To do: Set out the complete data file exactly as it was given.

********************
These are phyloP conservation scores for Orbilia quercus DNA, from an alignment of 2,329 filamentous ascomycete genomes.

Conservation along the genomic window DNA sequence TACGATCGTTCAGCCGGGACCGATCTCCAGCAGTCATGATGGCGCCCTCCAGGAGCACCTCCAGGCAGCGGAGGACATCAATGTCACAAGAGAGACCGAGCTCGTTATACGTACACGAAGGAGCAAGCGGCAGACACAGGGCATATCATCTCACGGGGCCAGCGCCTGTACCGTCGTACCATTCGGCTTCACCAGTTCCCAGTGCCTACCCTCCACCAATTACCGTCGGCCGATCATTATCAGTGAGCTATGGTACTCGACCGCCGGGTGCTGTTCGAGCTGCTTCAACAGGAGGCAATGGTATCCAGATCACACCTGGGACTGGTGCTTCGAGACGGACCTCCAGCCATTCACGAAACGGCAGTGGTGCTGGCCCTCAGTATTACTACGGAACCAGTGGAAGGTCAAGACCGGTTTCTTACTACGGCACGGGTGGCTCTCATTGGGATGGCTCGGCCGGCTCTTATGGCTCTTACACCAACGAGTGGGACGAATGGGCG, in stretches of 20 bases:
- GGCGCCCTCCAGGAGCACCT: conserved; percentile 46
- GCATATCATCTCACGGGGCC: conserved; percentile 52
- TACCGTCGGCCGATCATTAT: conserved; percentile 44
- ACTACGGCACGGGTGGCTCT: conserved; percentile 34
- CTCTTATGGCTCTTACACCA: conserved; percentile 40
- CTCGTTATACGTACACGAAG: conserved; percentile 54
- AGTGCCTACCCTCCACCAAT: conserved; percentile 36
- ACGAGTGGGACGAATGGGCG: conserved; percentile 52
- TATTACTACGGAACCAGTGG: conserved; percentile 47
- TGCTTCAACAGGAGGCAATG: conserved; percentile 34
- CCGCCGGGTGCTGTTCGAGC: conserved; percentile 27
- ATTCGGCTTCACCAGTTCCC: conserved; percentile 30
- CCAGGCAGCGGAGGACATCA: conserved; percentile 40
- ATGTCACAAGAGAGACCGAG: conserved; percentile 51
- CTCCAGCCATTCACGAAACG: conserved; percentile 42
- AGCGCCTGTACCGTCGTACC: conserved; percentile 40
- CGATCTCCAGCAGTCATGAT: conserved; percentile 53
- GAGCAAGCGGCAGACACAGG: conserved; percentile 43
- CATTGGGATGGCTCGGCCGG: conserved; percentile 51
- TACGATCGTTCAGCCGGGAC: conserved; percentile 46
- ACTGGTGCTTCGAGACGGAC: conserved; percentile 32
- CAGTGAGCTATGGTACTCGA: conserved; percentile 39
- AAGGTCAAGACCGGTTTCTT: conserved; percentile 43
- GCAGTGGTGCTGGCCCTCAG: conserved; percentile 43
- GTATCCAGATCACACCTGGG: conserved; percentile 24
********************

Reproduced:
These are phyloP conservation scores for Orbilia quercus DNA, from an alignment of 2,329 filamentous ascomycete genomes.

Conservation along the genomic window DNA sequence TACGATCGTTCAGCCGGGACCGATCTCCAGCAGTCATGATGGCGCCCTCCAGGAGCACCTCCAGGCAGCGGAGGACATCAATGTCACAAGAGAGACCGAGCTCGTTATACGTACACGAAGGAGCAAGCGGCAGACACAGGGCATATCATCTCACGGGGCCAGCGCCTGTACCGTCGTACCATTCGGCTTCACCAGTTCCCAGTGCCTACCCTCCACCAATTACCGTCGGCCGATCATTATCAGTGAGCTATGGTACTCGACCGCCGGGTGCTGTTCGAGCTGCTTCAACAGGAGGCAATGGTATCCAGATCACACCTGGGACTGGTGCTTCGAGACGGACCTCCAGCCATTCACGAAACGGCAGTGGTGCTGGCCCTCAGTATTACTACGGAACCAGTGGAAGGTCAAGACCGGTTTCTTACTACGGCACGGGTGGCTCTCATTGGGATGGCTCGGCCGGCTCTTATGGCTCTTACACCAACGAGTGGGACGAATGGGCG, in stretches of 20 bases:
- GGCGCCCTCCAGGAGCACCT: conserved; percentile 46
- GCATATCATCTCACGGGGCC: conserved; percentile 52
- TACCGTCGGCCGATCATTAT: conserved; percentile 44
- ACTACGGCACGGGTGGCTCT: conserved; percentile 34
- CTCTTATGGCTCTTACACCA: conserved; percentile 40
- CTCGTTATACGTACACGAAG: conserved; percentile 54
- AGTGCCTACCCTCCACCAAT: conserved; percentile 36
- ACGAGTGGGACGAATGGGCG: conserved; percentile 52
- TATTACTACGGAACCAGTGG: conserved; percentile 47
- TGCTTCAACAGGAGGCAATG: conserved; percentile 34
- CCGCCGGGTGCTGTTCGAGC: conserved; percentile 27
- ATTCGGCTTCACCAGTTCCC: conserved; percentile 30
- CCAGGCAGCGGAGGACATCA: conserved; percentile 40
- ATGTCACAAGAGAGACCGAG: conserved; percentile 51
- CTCCAGCCATTCACGAAACG: conserved; percentile 42
- AGCGCCTGTACCGTCGTACC: conserved; percentile 40
- CGATCTCCAGCAGTCATGAT: conserved; percentile 53
- GAGCAAGCGGCAGACACAGG: conserved; percentile 43
- CATTGGGATGGCTCGGCCGG: conserved; percentile 51
- TACGATCGTTCAGCCGGGAC: conserved; percentile 46
- ACTGGTGCTTCGAGACGGAC: conserved; percentile 32
- CAGTGAGCTATGGTACTCGA: conserved; percentile 39
- AAGGTCAAGACCGGTTTCTT: conserved; percentile 43
- GCAGTGGTGCTGGCCCTCAG: conserved; percentile 43
- GTATCCAGATCACACCTGGG: conserved; percentile 24